Gwyneth Paltrow at the 2011 Venice Film Festival. Photo courtesy Andrea Raffin via Wikimedia Commons.

Why it’s okay to be annoyed by Gwyneth’s ‘conscious uncoupling’

Last week, when actress Gwyneth Paltrow announced that she and Coldplay singer Chris Martin had decided to “consciously uncouple,” she invited a great deal of ridicule and provoked many a laugh.

(And, from my colleague and friend Jennifer Grant, some serious concerns about the meaning of marriage implied by the phrase and accompanying essay.)

Gwyneth Paltrow at the 2011 Venice Film Festival. Photo courtesy Andrea Raffin via Wikimedia Commons.

Gwyneth Paltrow at the 2011 Venice Film Festival. Photo courtesy Andrea Raffin via Wikimedia Commons.

Much of that was probably unkind, if amusing. Nevertheless, people’s reactions to Paltrow’s choice of words tells us something important about the power of naming.

I have an essay published in a book called Talking Taboo: American Christian Women Get Frank About Faith that I sometimes leave off of my CV, because it has the word ‘sh*t’ in the title.

For most people, of course, the ‘s’ word is almost laughably mild (if not absolutely laughably mild), but I was 17 years old the first time I uttered it, and I was mortified.

In my senior year of high school it became clear that the brace I’d been wearing for nearly four years wasn’t doing anything to stop the rapid curving of my spine, and I had an operation that was painful beyond anything I’d even imagined. For days I could do little else besides frantically push the button that delivered another dose of narcotics and moan in pain.

It was imperative for my healing that I get up and moving as quickly as possible. I had a walker, the same exact kind you see being used in nursing homes, and I took tiny, shuffling steps and caught sight of many, many pitying looks, which is how I got a clue as to how pathetic I looked. I was skinny and small to begin with, and I rapidly dropped more weight in the hospital. My life seemed distilled down to my capacity to suffer.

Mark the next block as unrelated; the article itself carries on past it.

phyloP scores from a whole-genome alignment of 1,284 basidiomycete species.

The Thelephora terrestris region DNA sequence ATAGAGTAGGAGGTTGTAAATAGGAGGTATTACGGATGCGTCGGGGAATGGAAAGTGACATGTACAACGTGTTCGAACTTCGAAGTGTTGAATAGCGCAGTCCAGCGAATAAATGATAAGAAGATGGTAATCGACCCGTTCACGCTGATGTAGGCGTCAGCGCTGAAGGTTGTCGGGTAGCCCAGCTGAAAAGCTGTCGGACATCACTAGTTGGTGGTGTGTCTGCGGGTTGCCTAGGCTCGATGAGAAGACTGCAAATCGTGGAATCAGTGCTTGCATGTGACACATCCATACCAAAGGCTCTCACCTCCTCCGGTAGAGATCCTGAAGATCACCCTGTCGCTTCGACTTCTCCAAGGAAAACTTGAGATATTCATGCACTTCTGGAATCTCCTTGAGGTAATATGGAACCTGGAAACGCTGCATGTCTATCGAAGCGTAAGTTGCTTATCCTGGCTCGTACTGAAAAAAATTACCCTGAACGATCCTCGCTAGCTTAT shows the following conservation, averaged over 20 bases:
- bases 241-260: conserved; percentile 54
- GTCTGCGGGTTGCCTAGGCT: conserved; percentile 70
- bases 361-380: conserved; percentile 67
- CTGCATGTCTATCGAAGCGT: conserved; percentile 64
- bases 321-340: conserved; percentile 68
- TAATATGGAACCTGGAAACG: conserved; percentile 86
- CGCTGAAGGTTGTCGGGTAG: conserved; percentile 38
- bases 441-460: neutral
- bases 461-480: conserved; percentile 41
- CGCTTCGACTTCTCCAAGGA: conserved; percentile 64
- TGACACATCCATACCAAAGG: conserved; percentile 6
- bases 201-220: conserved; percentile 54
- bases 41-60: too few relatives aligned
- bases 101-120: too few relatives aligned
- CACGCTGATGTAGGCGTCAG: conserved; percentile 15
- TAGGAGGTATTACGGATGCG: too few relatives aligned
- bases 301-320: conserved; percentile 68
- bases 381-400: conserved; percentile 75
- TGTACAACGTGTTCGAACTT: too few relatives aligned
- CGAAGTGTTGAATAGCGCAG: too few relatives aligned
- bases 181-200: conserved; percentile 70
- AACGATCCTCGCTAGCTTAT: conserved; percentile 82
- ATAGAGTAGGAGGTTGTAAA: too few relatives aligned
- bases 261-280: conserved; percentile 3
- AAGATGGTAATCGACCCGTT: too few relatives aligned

So when the elevator doors began to close as I was shuffling through, and I lamely lifted my spaghetti-noodle arms to shield my busted-apart body from being squished in their metal grip, I exhaled an exhausted, drawling, shhhh*tttttt. Even in my pain, I was horrified, and I looked up at my mother, expected to see a shocked expression. Instead, she laughed: apparently, when I curse, I sound exactly like my grandmother.

In the essay, I talk about how words have always had a near-magical power for me. I believed that the whole universe had been created by God’s words, that Jesus was The Word, that the Bible was The Word of God, and that by speaking certain words one could either be saved or damned. It’s really no wonder that I was careful never to say a ‘bad’ word. Words had life-and-death significance.

I’m inclined to think that people’s reactions to Paltrow’s choice of words -- and her inclusion of a very strange essay outlining why the concept of lifelong partnership is evolutionarily mismatched with how long contemporary humans live, on average -- is more than just another case of busting on the clueless celebrity.

It is, rather, an outcry against a form of naming that just feels false, because for most people, divorce is more analogous to terms like ‘amputation,’ ‘death,’ and ‘horror.’ Paltrow’s divorce sounds like something that happens on a peaceful retreat on an ashram; most people’s divorces sound like something that happen in a war zone.

There is a certain kind of goodness -- call it honesty, maybe -- that comes with accurately naming things, and doing so unashamedly. With saying the only word that honestly and accurately sums up the situation at hand.

Even, occasionally, if that word happens to be a feeble, exhaled, drawn-out ‘sh*t.’